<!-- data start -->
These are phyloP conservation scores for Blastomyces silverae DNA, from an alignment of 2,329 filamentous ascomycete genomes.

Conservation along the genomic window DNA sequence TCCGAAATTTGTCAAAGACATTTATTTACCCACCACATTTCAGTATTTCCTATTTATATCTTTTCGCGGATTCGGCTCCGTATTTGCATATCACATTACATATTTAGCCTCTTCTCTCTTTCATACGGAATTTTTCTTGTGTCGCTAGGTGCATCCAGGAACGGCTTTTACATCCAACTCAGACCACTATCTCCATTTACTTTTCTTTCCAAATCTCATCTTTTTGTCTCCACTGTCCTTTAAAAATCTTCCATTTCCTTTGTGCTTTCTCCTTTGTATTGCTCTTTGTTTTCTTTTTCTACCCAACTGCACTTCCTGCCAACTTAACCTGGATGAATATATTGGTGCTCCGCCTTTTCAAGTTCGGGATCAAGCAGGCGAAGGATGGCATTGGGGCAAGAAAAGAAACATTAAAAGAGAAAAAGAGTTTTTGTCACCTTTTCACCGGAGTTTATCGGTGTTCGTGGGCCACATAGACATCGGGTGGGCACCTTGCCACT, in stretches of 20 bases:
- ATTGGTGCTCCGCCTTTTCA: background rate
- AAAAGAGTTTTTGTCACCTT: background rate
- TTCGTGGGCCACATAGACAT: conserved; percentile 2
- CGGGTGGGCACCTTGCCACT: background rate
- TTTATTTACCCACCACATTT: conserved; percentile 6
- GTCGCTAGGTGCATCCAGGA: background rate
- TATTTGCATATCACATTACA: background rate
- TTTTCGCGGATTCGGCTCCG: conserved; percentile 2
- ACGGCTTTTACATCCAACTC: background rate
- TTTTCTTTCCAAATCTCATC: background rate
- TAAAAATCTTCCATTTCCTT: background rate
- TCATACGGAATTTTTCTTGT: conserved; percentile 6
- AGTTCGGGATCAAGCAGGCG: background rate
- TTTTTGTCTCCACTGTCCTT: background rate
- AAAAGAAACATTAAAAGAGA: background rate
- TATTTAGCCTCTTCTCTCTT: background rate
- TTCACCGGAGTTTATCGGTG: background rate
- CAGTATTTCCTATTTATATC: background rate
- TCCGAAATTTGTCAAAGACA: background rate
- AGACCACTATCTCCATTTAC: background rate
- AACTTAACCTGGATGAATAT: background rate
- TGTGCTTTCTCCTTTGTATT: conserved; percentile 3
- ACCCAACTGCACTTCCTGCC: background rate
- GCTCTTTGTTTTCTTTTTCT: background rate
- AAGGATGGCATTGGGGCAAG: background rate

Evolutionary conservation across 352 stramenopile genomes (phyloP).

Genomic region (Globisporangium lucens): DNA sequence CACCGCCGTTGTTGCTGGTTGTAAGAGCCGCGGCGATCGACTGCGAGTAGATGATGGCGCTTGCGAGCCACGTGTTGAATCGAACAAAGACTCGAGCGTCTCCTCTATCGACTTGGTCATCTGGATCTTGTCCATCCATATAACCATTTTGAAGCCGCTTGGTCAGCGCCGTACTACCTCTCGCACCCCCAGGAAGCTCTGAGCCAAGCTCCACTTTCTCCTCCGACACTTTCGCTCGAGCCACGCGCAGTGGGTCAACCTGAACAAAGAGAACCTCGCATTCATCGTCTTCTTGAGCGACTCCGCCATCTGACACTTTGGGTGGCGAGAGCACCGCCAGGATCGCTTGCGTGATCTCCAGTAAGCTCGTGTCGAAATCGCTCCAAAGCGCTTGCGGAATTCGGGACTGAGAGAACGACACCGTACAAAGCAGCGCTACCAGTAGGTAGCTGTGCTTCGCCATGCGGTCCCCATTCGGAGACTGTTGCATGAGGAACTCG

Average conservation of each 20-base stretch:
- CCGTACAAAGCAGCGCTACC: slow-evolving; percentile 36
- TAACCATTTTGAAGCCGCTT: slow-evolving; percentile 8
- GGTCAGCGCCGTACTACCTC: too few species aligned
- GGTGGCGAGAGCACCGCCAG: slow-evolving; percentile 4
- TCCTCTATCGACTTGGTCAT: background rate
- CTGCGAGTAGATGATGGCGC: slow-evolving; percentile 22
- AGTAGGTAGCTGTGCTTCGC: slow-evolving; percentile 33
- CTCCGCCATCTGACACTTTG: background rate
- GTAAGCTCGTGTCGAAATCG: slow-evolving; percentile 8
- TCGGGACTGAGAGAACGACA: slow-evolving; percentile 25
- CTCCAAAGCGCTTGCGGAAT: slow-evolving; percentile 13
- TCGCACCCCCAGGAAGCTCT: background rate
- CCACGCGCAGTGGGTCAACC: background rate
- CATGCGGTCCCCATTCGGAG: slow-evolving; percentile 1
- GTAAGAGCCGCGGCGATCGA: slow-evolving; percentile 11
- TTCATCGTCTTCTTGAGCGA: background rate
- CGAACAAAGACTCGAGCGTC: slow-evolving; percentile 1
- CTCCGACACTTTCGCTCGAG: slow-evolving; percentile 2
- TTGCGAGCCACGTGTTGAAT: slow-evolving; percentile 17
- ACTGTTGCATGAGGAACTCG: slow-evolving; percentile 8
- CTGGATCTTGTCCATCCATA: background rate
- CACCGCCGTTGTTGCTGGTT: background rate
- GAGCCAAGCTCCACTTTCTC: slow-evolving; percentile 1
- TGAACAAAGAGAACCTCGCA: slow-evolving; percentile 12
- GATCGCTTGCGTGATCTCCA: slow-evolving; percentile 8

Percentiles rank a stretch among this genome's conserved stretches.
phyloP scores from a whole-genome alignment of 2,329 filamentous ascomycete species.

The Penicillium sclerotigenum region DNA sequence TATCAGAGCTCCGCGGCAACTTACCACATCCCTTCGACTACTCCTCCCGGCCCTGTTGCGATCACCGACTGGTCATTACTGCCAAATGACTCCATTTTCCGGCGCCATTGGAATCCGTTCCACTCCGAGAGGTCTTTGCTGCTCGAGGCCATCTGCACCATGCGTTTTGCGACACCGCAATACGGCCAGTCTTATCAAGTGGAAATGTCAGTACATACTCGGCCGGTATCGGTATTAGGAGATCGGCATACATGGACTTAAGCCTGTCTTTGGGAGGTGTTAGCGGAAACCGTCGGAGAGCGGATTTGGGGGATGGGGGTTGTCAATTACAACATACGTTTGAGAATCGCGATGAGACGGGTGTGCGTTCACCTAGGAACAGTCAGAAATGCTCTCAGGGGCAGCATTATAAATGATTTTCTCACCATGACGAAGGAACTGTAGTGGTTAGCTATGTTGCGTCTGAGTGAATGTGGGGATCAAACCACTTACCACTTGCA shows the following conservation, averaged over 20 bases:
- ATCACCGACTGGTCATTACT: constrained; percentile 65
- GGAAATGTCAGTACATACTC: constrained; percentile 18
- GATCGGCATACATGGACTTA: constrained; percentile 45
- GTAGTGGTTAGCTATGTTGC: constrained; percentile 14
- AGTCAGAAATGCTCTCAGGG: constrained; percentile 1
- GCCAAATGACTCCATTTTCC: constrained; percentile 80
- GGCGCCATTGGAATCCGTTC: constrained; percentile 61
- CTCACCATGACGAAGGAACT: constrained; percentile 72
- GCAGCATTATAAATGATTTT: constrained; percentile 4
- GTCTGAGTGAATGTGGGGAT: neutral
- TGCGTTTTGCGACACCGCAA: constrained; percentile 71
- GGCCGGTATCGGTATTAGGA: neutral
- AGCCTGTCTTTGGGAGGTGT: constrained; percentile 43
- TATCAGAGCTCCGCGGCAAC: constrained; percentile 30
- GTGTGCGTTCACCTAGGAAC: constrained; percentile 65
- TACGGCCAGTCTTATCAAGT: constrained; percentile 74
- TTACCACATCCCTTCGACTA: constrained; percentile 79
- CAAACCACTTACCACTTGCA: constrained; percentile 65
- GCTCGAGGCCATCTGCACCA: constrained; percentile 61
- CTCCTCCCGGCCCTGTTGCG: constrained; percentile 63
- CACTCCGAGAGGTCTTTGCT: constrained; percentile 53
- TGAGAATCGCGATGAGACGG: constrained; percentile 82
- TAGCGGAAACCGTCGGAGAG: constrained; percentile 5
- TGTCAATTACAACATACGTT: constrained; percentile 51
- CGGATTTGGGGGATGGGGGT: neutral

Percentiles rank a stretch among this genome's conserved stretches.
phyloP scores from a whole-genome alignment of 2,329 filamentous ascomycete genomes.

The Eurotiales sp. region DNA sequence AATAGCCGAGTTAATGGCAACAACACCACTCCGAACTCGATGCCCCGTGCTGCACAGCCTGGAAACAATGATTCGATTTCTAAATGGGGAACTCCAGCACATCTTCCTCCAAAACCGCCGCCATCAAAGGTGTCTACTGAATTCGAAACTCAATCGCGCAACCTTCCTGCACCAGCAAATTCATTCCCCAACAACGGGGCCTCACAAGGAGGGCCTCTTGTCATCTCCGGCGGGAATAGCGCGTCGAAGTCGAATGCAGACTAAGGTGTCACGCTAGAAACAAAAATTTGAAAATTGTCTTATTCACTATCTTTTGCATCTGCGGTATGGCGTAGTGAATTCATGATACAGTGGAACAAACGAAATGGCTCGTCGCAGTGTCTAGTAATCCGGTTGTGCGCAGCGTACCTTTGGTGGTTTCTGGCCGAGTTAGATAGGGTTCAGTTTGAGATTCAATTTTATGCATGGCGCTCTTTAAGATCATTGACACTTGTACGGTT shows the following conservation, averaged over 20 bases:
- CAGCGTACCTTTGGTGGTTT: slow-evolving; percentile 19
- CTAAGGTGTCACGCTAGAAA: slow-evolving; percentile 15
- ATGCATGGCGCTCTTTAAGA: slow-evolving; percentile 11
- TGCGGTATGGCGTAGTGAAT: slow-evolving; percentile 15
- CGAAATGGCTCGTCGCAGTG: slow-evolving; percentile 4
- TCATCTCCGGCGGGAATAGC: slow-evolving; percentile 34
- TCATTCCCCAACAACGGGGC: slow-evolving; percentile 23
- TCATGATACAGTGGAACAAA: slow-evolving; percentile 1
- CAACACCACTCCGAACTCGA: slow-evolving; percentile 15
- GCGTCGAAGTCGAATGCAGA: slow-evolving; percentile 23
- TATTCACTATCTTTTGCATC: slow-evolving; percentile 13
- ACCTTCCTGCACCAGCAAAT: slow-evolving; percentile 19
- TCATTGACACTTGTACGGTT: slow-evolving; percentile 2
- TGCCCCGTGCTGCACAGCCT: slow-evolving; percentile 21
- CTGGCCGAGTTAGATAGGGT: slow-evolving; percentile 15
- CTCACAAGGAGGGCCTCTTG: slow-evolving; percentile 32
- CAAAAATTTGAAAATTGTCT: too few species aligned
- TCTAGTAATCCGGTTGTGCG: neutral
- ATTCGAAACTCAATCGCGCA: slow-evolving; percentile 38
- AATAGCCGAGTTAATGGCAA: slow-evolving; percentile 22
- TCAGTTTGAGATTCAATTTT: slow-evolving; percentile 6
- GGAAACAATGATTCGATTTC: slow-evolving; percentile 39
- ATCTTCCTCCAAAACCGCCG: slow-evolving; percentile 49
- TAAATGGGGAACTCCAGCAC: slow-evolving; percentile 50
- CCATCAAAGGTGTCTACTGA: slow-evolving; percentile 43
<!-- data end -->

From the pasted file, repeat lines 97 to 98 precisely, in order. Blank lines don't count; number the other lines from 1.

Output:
- TATTCACTATCTTTTGCATC: slow-evolving; percentile 13
- ACCTTCCTGCACCAGCAAAT: slow-evolving; percentile 19